Flames GM Feaster: “I still bleed Tampa blue”

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Jay Feaster has been with the Flames organization for three years, serving as the assistant general manager before taking the head GM gig in 2011.

Yet despite those ties to Calgary, his heart lies elsewhere.

On Tuesday, Feaster returned to his old stomping ground of Tampa Bay — he was the Lightning’s GM from 2002-08 — and said he’s still incredibly close to Central Florida.

“I love it here,” Feaster told the St. Petersburg Times. “I still bleed Tampa blue. I spent 10 years with this organization and we did some real good things, so this is always home.”

Feaster was in Tampa Bay to celebrate the organization’s 20th anniversary celebration.

He was a key figure at the celebration, the architect of the first and only Stanley Cup championship in franchise history in 2004.

(When the Bolts defeated, oddly enough, the Calgary Flames.)

As for other memories Feaster had of his time in Tampa?

— On John Tortorella’s infamous “shut your yap” soundbite to Ken Hitchcock in the Flyers series:


“All of it was designed to take that pressure off the team. When we got to Philadelphia, that bus backs down the drive there [at the arena] and the people were 10 deep up above on that balcony area. Normally, it’s just a gong show when you’re getting off that bus, and the honest to God’s truth, it was silent.

“[Nik] Khabibulin gets off, walks in, nothing, Vinny Lecavalier, they walk in, not a word. They’re silent. I get off the bus next to last and then [Tortorella] and then all hell broke loose. He loved that stuff. He loved trying to take that pressure off.”

— On Vincent Lecavalier:

“I always thought the best meeting on that was after we had won and we were up on Long Island and it was a time again where Vinny’s game wasn’t making John happy and Torts decided he wasn’t going to talk to him for a while, and I said to him, ‘We have to meet.’ It was a case of the two of them sitting there and Torts explaining to him how a coach thinks and he said, ‘I have 20 guys and if they’re going that’s who I’m going to play. It’s what have you done for me during that game?’

And Vinny sat and soaked it all in and then he said, ‘I understand that Torts, but I also have the ability and all I need is one shot and I can tie that game for you. I can win that game for you.’ Torts to this day will talk about the fact that for him it was tremendous insight into how an elite athlete thinks about the game.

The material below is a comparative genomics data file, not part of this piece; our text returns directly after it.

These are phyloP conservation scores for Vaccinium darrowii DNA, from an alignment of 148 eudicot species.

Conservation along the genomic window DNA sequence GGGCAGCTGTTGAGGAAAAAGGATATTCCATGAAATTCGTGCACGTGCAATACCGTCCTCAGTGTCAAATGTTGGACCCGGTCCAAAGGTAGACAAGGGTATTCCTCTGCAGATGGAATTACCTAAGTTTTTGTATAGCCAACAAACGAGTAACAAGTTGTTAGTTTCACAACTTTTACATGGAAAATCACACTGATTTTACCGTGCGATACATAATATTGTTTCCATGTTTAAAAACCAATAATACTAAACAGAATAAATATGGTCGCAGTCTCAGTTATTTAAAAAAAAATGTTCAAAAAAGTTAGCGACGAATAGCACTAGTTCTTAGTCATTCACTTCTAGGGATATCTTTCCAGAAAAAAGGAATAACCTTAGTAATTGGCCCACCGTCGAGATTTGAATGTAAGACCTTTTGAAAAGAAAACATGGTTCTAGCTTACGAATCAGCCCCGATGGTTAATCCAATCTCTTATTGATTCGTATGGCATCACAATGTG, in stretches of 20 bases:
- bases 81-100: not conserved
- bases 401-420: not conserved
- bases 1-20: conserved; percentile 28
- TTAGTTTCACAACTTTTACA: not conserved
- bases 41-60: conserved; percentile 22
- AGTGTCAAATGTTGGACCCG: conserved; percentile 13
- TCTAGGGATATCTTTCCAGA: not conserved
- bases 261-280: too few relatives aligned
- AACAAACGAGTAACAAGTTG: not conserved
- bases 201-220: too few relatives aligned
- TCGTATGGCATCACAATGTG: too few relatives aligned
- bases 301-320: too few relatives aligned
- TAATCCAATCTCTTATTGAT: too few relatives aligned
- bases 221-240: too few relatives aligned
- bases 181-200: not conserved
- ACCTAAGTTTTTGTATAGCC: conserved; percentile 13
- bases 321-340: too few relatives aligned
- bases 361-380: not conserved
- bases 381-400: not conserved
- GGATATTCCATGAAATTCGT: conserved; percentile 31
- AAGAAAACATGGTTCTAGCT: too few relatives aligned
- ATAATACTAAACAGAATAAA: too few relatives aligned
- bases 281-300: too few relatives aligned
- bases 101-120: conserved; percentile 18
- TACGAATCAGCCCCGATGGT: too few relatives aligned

Should also be noted that, before taking over Lightning GM duties from Rick Dudley, Feaster said Dudley had all but traded Lecavalier (didn’t say which team.)

Upon taking over, Feaster said, “I’m not going to be the trivia answer: who traded Vinny Lecavalier?”

The Buzzer: Marchessault leads Golden Knights; Boeser injures foot

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Player of the Night: Jonathan Marchessault, Vegas Golden Knights

Marchessault took over the Vegas scoring lead with a big night during a 5-2 win over his old team, the Florida Panthers. The Golden Knights scored four unanswered goals after falling behind 2-0 early in the first period, and Marchessault played a big part by assisting on the tying and go-ahead goals and then potting the empty-netter to seal things. He now has 29 points on the season.

Reilly Smith, another ex-Panther, chipped in a pair of assists, including one on Marchessault’s goal to ice things for Gerard Gallant’s side. Vegas is now 13-2-1 at home.

Highlight of the Night:

Patrik Laine scored his team-leading 16th of the season for the Winnipeg Jets, and it was beautiful.

MISC:

Patrick Kane scored twice and Corey Crawford made 27 saves as the Chicago Blackhawks downed the Minnesota Wild 4-1 for their fifth win in a row. Kane now has seven points in his last four games. He’s one goal away from 300 for his career and now sits fifth all-time in Blackhawks history.

• Connor Hellebuyck stopped all 24 shots he faced and recorded his eighth career shutout during a 4-0 win over the St. Louis Blues. Adam Lowry, Laine, Mark Scheifele and Josh Morrissey provided the goals as the Jets split their home-and-home with the Blues.

Sam Bennett had four points and Mark Jankowski recorded three as the Calgary Flames drubbed the Vancouver Canucks 6-1. Mark Giordano added a pair of goals and David Rittich stopped 16 of 17 shots he faced for his third career NHL victory.

• The Canucks and Panthers weren’t too fond of the third period Sunday night. Vancouver was outshot 19-4 while Florida mustered only two shots on goal while allowing 18 over the final 20 minutes.

• Oh no. Brock Boeser left the game early in the second period after blocking a Mark Giordano shot. Canucks head coach Travis Green did not have an update after the game. This is not good.

Erik Johnson of the Colorado Avalanche will miss two games after being suspended for boarding Vladislav Namestnikov of the Tampa Bay Lightning Saturday night.

• Congrats, Erik Karlsson. It’s a boy!

Our hearts exploded with that puck. We can’t wait to meet you baby BOY 💙

A post shared by Melinda Karlsson (@mel.karlsson) on

Factoid of the Night:

Scores:
Winnipeg 4, St. Louis 0
Chicago 4, Minnesota 1
Calgary 6, Vancouver 1
Vegas 5, Florida 2

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Sean Leahy is a writer for Pro Hockey Talk on NBC Sports. Drop him a line at phtblog@nbcsports.com or follow him on Twitter @Sean_Leahy

Canucks’ Brock Boeser suffers foot injury after blocking shot (Video)

Sportsnet
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As the Vancouver Canucks transition their roster and let the kids take over, Brock Boeser has been a real bright spot this season. Well, right now fans are holding their collective breaths hoping that the Calder Trophy candidate isn’t too seriously hurt after blocking a Mark Giordano shot early in the second period Sunday night.

Did you catch that Jim Benning reaction?

Sportsnet

Yup, us too, Jim.

Boeser, who leads the Canucks and all NHL rookies in scoring with 17 goals and 30 points, was ruled out for the rest of the night a short while later with a foot injury.